What could a sinner think, when he understood that the very altar of God itself, yea, and the most holy place, the immediate residence of the Deity, needed to be purified with blood, because they were defiled by their use in the service of man? Must he not feel that his depravity was extreme, when his very best services were so polluted, that not only must they be purified with blood, but the very altar, on which his offerings were laid, and the sanctuary itself also, into which the blood of them was carried, must be purged with blood also ? Truly these ordinances were a daily source of the deepest humiliation to every soul amongst them.

But knowing, as of necessity they must, that these ordinances were only “ shadows of good things to come,” they would look forward to a better sacrifice, which should in due time be offered. They would see that remission of sins can be obtained through blood alone, through the blood of an innocent victim shed in their place and stead, and through the sprinkling of that blood upon their souls.

And by the daily repetition of the same ordinances, they must be constantly reminded of God's gracious purposes towards them; and be assured that he would, in due time, accomplish all that he had promised.

Thus were the typical purifications necessary in their place.]

But it was not in the patterns only of heavenly things that there existed a need of purification, but “in the heavenly things themselves.” I must therefore proceed to shew, II. What necessity there is for purification in the

things typifiedUnder the new covenant, no less than under the old, must every thing be purified with blood

[Our persons are altogether polluted and defiled: our bodies are a mass of corruption, our souls a sink of iniquity. There is no abomination that sin has brought into the world, but the soul is the very womb in which it is generated, or rather the fountain from whence it flows, as its proper and perennial source. How can such a creature find acceptance with a holy God, if there be not found some blood capable of purifying him from guilt, and some water capable of cleansing him from his inherent defilements ?

6 Heb. x. 1.

Our services also must, of necessity, partake of all this defilement: for “ who can bring a clean thing out of an unclean ?” Verily, as our common actions in life need purification; so do our very tears need to be washed, and our repentances to be repented of.

But of " the heavenly things” spoken of in my text, heaven itself is the principal: for it is that which was typified by the most holy place; it is that of which the sanctuary was intended to be a " pattern." And does that need purification? Yes, it does: nor could God himself endure it as a residence, so to speak, if it were not cleansed from the defilement it contracts by the introduction of sinners into it. Therefore, as the highpriest sprinkled the sanctuary with blood; so does our great High-priest, who " has entered into heaven, with his own bloodh" sprinkle and purify that holy place, and thus “prepare it as a mansion for his believing people..]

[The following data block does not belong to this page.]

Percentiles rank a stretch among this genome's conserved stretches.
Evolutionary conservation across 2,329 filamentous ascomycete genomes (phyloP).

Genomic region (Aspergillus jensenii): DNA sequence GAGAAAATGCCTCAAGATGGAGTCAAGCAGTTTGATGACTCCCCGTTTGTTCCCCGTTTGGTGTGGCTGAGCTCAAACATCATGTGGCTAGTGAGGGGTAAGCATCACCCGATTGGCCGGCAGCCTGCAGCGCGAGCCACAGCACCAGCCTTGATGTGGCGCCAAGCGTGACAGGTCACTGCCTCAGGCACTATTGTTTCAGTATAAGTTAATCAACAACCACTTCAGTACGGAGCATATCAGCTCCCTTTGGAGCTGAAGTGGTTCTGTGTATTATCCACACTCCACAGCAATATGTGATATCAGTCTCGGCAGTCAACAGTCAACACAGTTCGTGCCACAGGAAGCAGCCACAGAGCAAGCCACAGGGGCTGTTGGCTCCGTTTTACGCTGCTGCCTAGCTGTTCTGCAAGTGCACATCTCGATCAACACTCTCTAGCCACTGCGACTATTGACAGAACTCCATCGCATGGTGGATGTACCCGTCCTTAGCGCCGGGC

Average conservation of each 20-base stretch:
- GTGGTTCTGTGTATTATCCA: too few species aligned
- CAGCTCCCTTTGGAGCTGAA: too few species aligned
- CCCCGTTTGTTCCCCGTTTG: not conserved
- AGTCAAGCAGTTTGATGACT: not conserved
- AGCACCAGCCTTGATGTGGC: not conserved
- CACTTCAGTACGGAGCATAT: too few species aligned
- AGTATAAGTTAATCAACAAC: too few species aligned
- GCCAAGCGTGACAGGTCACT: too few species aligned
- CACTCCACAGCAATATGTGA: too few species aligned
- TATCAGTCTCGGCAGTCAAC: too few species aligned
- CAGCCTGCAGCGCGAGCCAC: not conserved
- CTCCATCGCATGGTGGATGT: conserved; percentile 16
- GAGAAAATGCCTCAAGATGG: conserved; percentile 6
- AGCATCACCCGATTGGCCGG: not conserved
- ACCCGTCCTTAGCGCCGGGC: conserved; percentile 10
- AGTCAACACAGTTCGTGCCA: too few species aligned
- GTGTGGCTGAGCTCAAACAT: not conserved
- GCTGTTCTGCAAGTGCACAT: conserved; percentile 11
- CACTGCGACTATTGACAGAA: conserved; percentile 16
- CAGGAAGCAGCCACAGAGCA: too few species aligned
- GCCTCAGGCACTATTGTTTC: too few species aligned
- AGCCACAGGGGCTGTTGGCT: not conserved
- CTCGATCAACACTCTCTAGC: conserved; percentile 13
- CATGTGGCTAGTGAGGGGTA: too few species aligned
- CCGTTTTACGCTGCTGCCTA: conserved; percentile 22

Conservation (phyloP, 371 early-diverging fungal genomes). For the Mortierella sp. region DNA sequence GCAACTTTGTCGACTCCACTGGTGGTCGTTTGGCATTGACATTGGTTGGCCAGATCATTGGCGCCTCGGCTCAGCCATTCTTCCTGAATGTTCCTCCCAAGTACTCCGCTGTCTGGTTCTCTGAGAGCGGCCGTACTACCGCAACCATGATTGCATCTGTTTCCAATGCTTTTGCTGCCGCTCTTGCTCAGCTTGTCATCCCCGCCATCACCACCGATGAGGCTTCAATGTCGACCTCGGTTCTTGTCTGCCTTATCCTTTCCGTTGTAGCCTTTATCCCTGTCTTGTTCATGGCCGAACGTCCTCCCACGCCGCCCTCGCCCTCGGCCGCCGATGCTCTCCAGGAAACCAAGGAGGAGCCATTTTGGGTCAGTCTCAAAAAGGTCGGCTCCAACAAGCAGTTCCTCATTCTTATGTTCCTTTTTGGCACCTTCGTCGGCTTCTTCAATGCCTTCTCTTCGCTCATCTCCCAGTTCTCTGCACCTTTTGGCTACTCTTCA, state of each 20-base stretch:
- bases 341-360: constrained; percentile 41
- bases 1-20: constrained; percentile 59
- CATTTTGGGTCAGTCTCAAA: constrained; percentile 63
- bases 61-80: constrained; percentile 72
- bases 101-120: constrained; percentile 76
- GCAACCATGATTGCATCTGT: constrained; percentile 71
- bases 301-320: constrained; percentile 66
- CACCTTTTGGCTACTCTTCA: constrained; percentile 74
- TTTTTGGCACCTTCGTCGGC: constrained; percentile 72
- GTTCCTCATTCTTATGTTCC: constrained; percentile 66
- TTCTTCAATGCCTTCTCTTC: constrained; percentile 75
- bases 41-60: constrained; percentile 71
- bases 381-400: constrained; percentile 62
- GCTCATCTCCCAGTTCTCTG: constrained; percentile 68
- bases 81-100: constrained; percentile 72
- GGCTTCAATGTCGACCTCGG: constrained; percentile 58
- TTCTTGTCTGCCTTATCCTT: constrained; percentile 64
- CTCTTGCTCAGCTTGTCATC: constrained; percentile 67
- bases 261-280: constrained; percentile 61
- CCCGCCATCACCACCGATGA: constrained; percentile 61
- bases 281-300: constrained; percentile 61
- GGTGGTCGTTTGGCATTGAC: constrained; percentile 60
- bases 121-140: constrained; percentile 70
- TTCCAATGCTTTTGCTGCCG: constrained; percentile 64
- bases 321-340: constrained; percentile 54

But for this end there must be a better sacrifice than any that were offered under the law

[The blood of beasts might suffice to cleanse men from ceremonial defilement: but it could never avail for the cleansing of moral guilt in any one particular: no; “ it was not possible that the blood of bulls and of goats should take away

sink." To effect that was beyond the power of any created being. Had the first archangel assumed our nature for that end, he would have failed in the attempt. To so great a work none but God himself was competent: and God himself must become a man, and shed his own blood for us, ere one single sin can be blotted out from the book of God's remembrance, or one of our fallen race be able to present to God one acceptable service. All that was shadowed forth under the law must actually be fulfilled. The Son of the living God must take upon him our nature; must die as an atonement for sin; must enter into heaven with his own blood ; must sprinkle that blood upon the mercy-seat, and before the mercy-seat; must sprinkle us also, even every child of man who shall ever be interested in his atonement: even the covenant itself, too, must he sprinkle with his blood, in order to its ratification before God, and its application to our souls: all this, I say, must be done, in order to the admission of any human being to the realms of bliss. It is all necessary for God's honour; for no less a sacritice than this would satisfy his justice: and it is all equally necessary for our happiness ; since nothing less can bring peace into our consciences, or operate with a transforming efficacy on our souls.

As the patterns then of these things needed a purification

i John xiv. 2, 3.

k Heb, x.



ver. 12. VOL. XIX.